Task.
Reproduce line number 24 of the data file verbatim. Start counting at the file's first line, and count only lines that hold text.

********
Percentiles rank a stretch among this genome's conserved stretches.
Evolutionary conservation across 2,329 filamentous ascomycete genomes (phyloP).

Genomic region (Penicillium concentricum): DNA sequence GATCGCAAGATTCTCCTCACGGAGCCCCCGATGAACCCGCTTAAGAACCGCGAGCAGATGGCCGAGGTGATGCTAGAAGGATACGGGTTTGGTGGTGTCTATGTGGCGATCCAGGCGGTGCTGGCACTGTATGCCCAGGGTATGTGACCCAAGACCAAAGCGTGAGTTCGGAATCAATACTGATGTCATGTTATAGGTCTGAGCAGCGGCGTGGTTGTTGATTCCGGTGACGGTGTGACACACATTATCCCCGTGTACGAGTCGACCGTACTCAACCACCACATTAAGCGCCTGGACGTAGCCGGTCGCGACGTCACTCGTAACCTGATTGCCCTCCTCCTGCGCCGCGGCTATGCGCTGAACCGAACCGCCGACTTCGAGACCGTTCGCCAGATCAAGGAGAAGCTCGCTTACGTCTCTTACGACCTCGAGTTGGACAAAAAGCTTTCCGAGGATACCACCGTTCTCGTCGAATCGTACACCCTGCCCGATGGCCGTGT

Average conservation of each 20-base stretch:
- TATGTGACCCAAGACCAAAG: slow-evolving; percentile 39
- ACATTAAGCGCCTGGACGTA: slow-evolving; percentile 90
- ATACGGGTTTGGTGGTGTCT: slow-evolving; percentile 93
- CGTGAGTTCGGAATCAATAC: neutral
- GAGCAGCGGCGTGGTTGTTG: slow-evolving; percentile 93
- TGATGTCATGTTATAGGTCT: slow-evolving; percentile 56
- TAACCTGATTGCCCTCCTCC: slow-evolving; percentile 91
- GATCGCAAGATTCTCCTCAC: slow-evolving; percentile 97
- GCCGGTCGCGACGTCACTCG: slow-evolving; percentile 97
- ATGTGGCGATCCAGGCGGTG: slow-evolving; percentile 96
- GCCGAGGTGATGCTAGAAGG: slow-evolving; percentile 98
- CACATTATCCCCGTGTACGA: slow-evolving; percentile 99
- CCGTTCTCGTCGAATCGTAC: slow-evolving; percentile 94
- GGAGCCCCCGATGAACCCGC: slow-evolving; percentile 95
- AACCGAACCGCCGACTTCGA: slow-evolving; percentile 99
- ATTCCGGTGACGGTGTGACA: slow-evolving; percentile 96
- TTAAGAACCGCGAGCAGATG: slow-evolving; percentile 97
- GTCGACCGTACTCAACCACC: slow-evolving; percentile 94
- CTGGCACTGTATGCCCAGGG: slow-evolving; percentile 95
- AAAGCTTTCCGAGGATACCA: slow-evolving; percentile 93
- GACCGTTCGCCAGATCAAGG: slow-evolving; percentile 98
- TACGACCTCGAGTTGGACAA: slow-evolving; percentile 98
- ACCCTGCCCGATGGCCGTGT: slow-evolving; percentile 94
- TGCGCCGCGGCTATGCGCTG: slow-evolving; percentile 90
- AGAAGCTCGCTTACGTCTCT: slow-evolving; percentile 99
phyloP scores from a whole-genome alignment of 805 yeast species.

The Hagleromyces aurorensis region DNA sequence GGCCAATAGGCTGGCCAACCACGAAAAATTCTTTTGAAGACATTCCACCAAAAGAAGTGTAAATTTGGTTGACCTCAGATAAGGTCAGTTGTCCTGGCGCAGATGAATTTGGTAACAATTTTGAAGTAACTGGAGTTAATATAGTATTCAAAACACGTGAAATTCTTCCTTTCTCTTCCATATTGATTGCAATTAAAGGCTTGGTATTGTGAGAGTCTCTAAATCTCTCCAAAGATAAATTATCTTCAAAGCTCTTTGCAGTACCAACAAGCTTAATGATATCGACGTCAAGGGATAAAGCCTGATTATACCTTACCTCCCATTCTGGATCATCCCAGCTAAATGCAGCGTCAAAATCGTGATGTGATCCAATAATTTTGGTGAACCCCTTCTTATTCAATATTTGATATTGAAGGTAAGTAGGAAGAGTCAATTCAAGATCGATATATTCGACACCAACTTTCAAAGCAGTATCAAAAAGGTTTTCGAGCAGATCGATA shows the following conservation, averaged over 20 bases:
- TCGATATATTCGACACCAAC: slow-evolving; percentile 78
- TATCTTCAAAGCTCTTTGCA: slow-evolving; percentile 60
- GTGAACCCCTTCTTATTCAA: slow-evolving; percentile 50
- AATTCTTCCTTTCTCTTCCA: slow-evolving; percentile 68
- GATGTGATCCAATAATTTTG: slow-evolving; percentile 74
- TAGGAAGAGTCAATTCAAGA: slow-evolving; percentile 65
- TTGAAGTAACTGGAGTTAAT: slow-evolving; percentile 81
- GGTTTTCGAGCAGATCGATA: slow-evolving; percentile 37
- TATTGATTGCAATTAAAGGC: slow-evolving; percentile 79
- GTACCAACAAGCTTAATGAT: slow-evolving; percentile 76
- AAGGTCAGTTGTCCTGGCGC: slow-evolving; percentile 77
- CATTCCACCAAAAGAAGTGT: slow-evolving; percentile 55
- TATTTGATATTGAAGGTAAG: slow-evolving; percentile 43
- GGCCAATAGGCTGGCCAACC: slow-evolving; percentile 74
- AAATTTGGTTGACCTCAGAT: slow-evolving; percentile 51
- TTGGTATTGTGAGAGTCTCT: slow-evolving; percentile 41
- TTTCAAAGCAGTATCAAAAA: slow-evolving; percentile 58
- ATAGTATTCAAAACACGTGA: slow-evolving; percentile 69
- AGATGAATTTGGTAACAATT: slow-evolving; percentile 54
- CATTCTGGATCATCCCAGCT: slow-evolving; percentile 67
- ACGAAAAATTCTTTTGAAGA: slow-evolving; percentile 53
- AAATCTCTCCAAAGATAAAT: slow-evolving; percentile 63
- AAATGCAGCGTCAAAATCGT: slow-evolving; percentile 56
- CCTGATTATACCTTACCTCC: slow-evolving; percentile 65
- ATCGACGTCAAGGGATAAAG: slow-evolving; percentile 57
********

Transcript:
- AAAGCTTTCCGAGGATACCA: slow-evolving; percentile 93